The Centers for Disease Control and Prevention confirmed the first-ever case of Ebola diagnosed in America on September 30. On the morning of October 8, he died.
The patient, Thomas Eric Duncan, came from Liberia and had remained in isolation at a hospital in Dallas, Texas for over a week. The CDC is currently tracing all of his contacts in an attempt to isolate the disease.
As of October 7, there have been no other cases of Ebola diagnosed in the United States — although there have been about a dozen false alarms. Here's what we know and don't know about Ebola in the US.
What we know
The first person in the US diagnosed with Ebola
— The patient, Thomas Eric Duncan, left Liberia on a commercial flight on September 19. He was screened for a fever on departure, and didn't have one, which means he wasn't infectious. He flew through Belgium and DC, and arrived in Dallas on September 20.
— Days before his trip, Duncan probably contracted the virus from his landlord's daughter, when he helped bring the girl to the hospital. She later died from Ebola.
— Duncan came to the United States to visit his girlfriend and family.
— Around September 24, he started to feel ill, which means he would have been infectious. His girlfriend brought him to Texas Health Presbyterian Hospital to seek care.
Initial missteps by health officials
— He was first diagnosed with a "low grade, common viral infection" and sent home with an antibiotic.
— The patient's sister said that Duncan told a nurse that he had come from Liberia. This vital information "was not fully communicated throughout the full team," said Mark C. Lester, executive vice president of the health-care system that includes Texas Health Presbyterian. Ebola was not suspected.
— By September 28, Duncan had fallen gravely ill. He was sent to Texas Presbyterian in an ambulance. He was running a high fever and vomiting.
— This time, hospital staff suspected Ebola and the patient was placed in an isolation unit. On September 30, the CDC confirmed that he has Ebola. He remained in intensive care and isolation, where his condition worsened from serious to critical and he had been "fighting for his life," according to the CDC director Tom Frieden. Duncan had been on dialysis and a respirator.
— The hospital reported that Duncan had used an experimental treatment brincidofovir, made by the biopharmaceutical company Chimerix, approved on an emergency basis by the Food and Drug Administration.
— He died on October 8. His body will be wrapped in multiple, leak-proof bags, disinfected, and cremated per CDC protocol.
How the CDC is trying to prevent Ebola from spreading
— The CDC says it has identified the people who have come into contact with the patient while he could have been infectious. Officials said 38 potential contacts are now being followed daily to see if they develop symptoms, and about ten definite contacts are being followed.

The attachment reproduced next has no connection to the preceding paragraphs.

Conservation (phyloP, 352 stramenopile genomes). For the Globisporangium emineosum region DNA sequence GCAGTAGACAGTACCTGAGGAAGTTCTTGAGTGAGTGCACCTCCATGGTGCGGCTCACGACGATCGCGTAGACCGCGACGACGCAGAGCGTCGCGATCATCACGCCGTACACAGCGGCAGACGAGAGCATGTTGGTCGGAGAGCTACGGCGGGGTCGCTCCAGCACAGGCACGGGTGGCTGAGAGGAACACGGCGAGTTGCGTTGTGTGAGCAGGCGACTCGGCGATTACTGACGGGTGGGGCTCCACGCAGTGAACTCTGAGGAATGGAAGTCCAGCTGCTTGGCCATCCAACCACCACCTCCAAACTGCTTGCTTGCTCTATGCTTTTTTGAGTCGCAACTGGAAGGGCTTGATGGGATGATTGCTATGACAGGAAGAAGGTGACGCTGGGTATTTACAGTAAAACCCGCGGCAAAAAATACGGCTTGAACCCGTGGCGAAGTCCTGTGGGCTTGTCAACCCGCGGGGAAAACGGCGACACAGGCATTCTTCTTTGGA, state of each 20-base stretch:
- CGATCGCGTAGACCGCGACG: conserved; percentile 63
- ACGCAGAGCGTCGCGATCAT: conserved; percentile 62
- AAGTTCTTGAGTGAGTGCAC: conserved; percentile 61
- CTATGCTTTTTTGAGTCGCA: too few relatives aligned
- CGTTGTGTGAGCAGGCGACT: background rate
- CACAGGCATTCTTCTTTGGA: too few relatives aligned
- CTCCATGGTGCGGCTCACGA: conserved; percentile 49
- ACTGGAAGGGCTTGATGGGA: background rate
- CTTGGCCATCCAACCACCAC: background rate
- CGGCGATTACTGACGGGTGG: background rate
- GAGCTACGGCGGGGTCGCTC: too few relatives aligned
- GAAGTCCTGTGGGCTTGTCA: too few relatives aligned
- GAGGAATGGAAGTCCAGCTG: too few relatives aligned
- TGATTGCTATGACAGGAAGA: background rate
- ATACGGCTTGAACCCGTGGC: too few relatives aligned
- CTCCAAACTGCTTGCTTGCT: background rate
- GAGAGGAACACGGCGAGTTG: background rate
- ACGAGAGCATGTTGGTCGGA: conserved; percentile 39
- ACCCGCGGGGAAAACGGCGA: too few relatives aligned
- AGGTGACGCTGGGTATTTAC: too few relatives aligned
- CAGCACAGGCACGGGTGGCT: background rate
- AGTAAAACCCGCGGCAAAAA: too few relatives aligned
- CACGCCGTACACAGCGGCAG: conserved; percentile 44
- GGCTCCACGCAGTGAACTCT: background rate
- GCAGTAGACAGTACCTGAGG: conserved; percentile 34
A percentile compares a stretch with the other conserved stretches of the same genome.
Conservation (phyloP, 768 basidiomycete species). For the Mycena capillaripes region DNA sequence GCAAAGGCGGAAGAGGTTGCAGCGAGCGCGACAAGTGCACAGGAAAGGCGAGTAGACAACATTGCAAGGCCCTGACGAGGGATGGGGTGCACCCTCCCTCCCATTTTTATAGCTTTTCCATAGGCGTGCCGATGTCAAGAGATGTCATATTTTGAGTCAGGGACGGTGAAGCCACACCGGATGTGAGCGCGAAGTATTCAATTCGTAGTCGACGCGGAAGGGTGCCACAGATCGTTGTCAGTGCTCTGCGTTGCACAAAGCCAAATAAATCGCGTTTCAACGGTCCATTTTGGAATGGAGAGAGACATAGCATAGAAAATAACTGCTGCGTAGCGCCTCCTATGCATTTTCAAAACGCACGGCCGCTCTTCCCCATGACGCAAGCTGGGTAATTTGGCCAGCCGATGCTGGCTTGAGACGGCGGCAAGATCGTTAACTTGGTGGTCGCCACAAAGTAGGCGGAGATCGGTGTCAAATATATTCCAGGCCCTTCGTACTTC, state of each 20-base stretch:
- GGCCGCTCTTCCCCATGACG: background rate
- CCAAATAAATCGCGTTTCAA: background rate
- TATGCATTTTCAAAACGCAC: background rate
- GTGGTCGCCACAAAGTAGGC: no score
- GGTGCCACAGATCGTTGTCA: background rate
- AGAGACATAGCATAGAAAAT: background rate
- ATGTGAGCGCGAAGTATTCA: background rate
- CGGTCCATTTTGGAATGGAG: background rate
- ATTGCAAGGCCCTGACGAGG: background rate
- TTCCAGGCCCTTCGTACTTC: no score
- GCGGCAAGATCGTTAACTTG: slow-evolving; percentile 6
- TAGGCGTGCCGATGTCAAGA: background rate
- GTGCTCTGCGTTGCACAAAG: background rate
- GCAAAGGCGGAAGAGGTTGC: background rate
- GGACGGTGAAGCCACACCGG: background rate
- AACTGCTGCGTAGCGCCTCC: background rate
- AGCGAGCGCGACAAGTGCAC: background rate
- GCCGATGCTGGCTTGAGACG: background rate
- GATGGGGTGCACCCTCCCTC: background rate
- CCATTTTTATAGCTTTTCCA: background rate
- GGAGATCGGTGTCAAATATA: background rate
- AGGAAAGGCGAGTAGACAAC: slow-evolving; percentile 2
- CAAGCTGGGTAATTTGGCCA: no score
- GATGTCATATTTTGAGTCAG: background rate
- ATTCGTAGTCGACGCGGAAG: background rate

— These people will be tracked for 21 days, their temperatures checked twice each day.
— The high-risk individuals include health professionals who cared for Duncan, and the girlfriend and family Duncan was staying with in Dallas.
— The four people who shared an apartment with Duncan (his girlfriend and three others) have been under a strict quarantine and moved to a home in the Dallas suburbs, after it took officials four days to start cleaning the potentially Ebola-contaminated apartment in which they were initially quarantined.
— So far no one the CDC is tracking has fallen ill.
— America does not intend to close its borders to visitors from Ebola-stricken West African countries, though the Department of Homeland Security announced that they would begin screening flight passengers coming in from West Africa for signs of infection. For more on Ebola and airport screening, see here.
Ebola hasn't spread in the US
— The CDC has tested about 15 other individuals in the US for Ebola this year and all have tested negative so far, except for Duncan. Since the announcement of the Dallas patient, however, fear and awareness are heightened and the CDC reported that, while they received 50 calls or e-mails prior to Duncan's case, that number has risen to 800 calls or e-mails per day.
— There have been other Americans who have come down with Ebola in Africa and returned to the US for treatment. Most recently, Nebraska Medical Center took in Ashoka Mukpo, a freelance NBC cameraman who got Ebola in Liberia. All have survived so far.
Ebola is a bigger problem in Africa than the United States
— This Ebola outbreak is by far the largest on record, killing more people and spreading to more countries than all previous Ebola outbreaks combined. The virus has made it to Guinea, Sierra Leone, Liberia, Nigeria and Senegal (a separate outbreak has also occurred in the Democratic Republic of the Congo).
— Ebola has killed more than 3,400 people this year and there have been more than 7,400 cases.
— Ebola is a difficult virus to transmit and is only transferred through direct contact with bodily fluids, such as vomit, sweat and blood. It cannot go airborne which makes it usually containable by sophisticated health care systems.
— The Ebola outbreaks are concentrated in low-income countries with incredibly weak health care infrastructures. The United States has a health care infrastructure that would likely prevent the large, Ebola epidemic that has ravaged West Africa.
— There is currently no Ebola cure, although doctors have tried different treatments during this outbreak that have varying levels of research behind them.
How to learn more
— Centers for Disease Control and Prevention director Tom Frieden says the outbreak will get worse before it gets better.
— This explains exactly how you can — and can't — get Ebola.
— Most public health experts think it would be very difficult for an Ebola outbreak to happen in the United States because of our strong health infrastructure.